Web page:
BT: MineralFields Group looks for undervalued juniors that are trying to expand their resource base, those that are approaching development and those that have compelling geologic targets for new discoveries, all with credible and experienced management. We believe that the investment rewards are definitely highest during the discovery phase of the mining cycle. But this can be fairly challenging for a junior in terms of expenses and time constraints so we prefer to back those with senior levels of professional or academic expertise on board.
Seniors do offer more security, but they tend to be more secretive about their new findsóleaving investors out of the action when discoveries are made.
Actually, MineralFields and Pathway have been overweight in uranium, and heavily overweight in gold, juniors for the last several years, and our prudent portfolio picks have enabled us to have the best performance track record among all flow-through limited partnership groups for four years in a row (from 2005 to 2008 inclusive), with details on our website (see below).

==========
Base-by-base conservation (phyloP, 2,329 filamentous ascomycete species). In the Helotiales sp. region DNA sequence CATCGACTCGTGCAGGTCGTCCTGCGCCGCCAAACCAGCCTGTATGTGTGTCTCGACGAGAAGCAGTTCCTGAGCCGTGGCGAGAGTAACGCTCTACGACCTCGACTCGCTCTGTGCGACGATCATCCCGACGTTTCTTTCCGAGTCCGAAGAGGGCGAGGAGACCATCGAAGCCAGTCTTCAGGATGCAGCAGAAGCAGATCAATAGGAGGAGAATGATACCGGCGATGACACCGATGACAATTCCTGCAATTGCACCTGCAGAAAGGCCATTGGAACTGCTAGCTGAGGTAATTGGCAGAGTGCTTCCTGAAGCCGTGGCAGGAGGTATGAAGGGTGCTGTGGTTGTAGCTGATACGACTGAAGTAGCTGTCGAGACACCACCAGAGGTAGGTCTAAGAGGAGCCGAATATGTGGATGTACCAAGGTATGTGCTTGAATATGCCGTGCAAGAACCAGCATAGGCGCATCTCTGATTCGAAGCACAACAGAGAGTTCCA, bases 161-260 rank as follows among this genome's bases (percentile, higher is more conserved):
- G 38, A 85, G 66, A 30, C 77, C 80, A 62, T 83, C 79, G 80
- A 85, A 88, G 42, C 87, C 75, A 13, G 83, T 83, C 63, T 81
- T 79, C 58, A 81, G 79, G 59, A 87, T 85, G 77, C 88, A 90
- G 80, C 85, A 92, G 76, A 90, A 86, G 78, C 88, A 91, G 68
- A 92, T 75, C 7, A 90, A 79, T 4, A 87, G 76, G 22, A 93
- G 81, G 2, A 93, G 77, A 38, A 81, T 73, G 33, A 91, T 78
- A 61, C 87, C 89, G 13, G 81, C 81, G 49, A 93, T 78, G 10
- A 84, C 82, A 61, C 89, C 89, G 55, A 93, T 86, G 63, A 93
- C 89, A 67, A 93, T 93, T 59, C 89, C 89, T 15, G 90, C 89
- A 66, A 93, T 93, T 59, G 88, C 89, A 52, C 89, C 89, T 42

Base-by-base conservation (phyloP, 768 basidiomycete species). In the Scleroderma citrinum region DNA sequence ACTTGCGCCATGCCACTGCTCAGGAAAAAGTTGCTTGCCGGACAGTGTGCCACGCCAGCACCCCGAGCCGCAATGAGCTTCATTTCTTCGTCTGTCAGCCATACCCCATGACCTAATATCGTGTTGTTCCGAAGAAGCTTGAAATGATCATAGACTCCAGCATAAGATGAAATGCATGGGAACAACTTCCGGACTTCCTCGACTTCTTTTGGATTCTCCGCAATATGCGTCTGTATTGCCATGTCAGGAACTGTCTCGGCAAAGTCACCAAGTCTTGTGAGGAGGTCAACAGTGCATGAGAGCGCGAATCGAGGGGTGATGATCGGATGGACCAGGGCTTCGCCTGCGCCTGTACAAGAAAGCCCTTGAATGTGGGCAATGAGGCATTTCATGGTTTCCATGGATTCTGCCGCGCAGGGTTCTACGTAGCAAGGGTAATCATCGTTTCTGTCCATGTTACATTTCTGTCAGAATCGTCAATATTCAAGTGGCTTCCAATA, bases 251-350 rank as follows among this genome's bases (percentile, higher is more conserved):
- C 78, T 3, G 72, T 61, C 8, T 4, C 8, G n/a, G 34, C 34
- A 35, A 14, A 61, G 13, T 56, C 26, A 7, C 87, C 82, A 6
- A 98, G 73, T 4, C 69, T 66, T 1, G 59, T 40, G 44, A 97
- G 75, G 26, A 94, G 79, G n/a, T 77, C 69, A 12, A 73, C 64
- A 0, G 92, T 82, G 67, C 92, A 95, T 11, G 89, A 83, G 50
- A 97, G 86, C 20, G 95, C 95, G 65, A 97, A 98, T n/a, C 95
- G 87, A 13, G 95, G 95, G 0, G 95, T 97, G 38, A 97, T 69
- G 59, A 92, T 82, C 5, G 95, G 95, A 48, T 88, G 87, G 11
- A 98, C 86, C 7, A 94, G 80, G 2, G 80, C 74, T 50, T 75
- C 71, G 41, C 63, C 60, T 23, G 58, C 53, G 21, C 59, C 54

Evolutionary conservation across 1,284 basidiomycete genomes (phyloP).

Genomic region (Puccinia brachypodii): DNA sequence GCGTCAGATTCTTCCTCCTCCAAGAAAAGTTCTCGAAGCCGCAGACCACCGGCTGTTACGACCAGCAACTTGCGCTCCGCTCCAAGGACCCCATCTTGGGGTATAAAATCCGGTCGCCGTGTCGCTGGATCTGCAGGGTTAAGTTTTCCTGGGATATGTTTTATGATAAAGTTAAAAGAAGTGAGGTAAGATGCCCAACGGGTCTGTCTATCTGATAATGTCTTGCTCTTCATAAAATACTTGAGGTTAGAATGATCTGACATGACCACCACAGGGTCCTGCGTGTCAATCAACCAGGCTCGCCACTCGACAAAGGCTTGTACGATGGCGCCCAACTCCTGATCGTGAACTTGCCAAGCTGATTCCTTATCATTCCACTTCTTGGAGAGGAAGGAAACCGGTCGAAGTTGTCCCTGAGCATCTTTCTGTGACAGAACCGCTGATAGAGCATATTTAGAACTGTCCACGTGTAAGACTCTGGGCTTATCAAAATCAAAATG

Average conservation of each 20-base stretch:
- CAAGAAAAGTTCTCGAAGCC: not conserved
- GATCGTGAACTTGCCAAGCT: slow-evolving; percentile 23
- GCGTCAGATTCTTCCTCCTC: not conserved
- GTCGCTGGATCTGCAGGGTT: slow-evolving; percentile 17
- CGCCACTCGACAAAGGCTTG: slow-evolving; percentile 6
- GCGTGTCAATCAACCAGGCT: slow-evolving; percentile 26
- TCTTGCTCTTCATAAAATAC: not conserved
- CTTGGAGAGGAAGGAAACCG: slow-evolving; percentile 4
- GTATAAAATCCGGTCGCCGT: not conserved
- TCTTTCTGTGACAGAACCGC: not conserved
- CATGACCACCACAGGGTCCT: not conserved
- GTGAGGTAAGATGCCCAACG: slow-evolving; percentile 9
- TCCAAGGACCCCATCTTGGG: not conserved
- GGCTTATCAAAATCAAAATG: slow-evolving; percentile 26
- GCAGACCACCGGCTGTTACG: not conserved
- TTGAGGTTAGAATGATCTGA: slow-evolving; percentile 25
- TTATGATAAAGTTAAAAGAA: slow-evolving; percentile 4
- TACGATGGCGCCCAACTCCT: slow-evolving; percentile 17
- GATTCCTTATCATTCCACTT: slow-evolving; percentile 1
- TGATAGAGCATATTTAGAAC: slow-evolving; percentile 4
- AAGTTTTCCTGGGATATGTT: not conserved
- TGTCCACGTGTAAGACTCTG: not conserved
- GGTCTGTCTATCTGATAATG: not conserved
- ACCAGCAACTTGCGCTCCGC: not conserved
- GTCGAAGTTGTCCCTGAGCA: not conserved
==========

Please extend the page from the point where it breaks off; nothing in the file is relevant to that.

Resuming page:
TER: Thank you very much for your time, Barbara
With over 25 years of experience as a geologist in the resource sector, Barbara Thomae's (P.Geo.) work history includes consulting work for junior and senior mining companies since the early 1980s. Barbara is currently a Senior Mining Analyst with the MineralFields Group. She joined MineralFields Group as its Senior Mining Analyst in October 2005 and heads its Vancouver office to focus on coverage of Western Canadian based junior mining companies and financing opportunities. Barbara also holds a graduate level Diploma in Environmental Science and is a professional geoscientist (1992) registered in the province of British Columbia and a member of the CIM and the Geological Association of Canada. She graduated from the University of British Columbia's Geological Sciences program in 1983.
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-- Posted Thursday, August 6 2009 | Digg This Article |